A new and growing trend in the medical field right now is genetic testing. Testing began in the 1960’s when doctors realized they could test babies for diseases just hours after they were born. Back then that was all testing was used for. In 1984, DNA identification came into play and in 1987 testing was allowed in court as proof in trials. Only twenty years later in 2006, the FDA approved the use of home test kits and now in 2013 a person can have their whole genome sequenced for just $100. The person receiving the results simply sends out a swab sample from the inside of their cheek and in 6 weeks, they get an e-mail sent with all the information they ever need to know about their medical history. According to Gale Resources, “a genetic test examines the genetic information inside a person’s cells to determine if that person has or will develop a certain disease or could pass a disease on to...
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... Institute. National Institutes of Health, n.d. Web. 23 Oct. 2013.
Komen Foundation, Susan G. "Testing for BRCA1 & BRCA2 Mutations." Susan G. Komen®. N.p., n.d. Web. 15 Dec. 2013.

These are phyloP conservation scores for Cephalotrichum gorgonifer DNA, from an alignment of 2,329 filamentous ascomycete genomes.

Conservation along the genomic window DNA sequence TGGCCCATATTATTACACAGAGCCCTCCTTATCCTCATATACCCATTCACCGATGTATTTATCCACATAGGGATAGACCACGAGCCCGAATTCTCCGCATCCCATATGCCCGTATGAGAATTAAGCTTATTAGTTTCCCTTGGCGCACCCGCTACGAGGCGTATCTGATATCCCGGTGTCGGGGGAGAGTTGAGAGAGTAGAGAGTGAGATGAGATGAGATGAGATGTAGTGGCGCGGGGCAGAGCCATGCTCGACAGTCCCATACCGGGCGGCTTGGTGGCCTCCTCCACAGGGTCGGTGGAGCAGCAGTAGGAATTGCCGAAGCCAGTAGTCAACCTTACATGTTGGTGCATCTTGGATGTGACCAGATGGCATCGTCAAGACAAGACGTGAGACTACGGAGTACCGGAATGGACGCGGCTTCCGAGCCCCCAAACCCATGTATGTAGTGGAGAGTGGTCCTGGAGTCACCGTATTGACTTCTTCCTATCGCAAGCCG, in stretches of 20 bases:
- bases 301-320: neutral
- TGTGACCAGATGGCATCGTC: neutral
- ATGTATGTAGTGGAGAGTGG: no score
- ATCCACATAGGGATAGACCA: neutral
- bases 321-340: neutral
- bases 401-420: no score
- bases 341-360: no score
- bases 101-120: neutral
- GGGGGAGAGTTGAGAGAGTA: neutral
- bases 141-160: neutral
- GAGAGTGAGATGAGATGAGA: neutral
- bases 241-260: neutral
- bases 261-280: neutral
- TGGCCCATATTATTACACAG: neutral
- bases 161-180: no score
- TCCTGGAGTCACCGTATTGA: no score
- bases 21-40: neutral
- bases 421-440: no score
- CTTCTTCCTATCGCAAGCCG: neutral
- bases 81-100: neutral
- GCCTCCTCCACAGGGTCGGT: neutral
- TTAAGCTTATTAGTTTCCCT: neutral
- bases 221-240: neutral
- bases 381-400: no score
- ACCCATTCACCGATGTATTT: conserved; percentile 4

Lea, Dale, MPH, Janet Williams, PhD, and Patricia Donahue, PhD. "Ethical Issues in Genetic Testing." MedScape. Web MD, 2005. Web. 25 Oct. 2013.
Narins, Brigham. "Genetic Testing." The Gale Encyclopedia of Genetic Disorders. 2nd ed. Vol. 1. Detroit: Thomson Gale, 2005. 526-35. Gale Resources. Web. 24 Oct. 2013.
Rochman, Bonnie. "The DNA Dilemma: A Test That Could Change Your Life." Time. Time, 24 Dec. 2012. Web. 23 Oct. 2013.
Tharu, Reeja. "Genetic Testing of Diseases." Health News RSS. Ed. Sunil Shroff. Med India, n.d. Web. 25 Oct. 2013.
Welch, H. Gilbert., Lisa Schwartz, and Steve Woloshin. Overdiagnosed: Making People Sick in the Pursuit of Health. Boston, MA: Beacon, 2011. Print.
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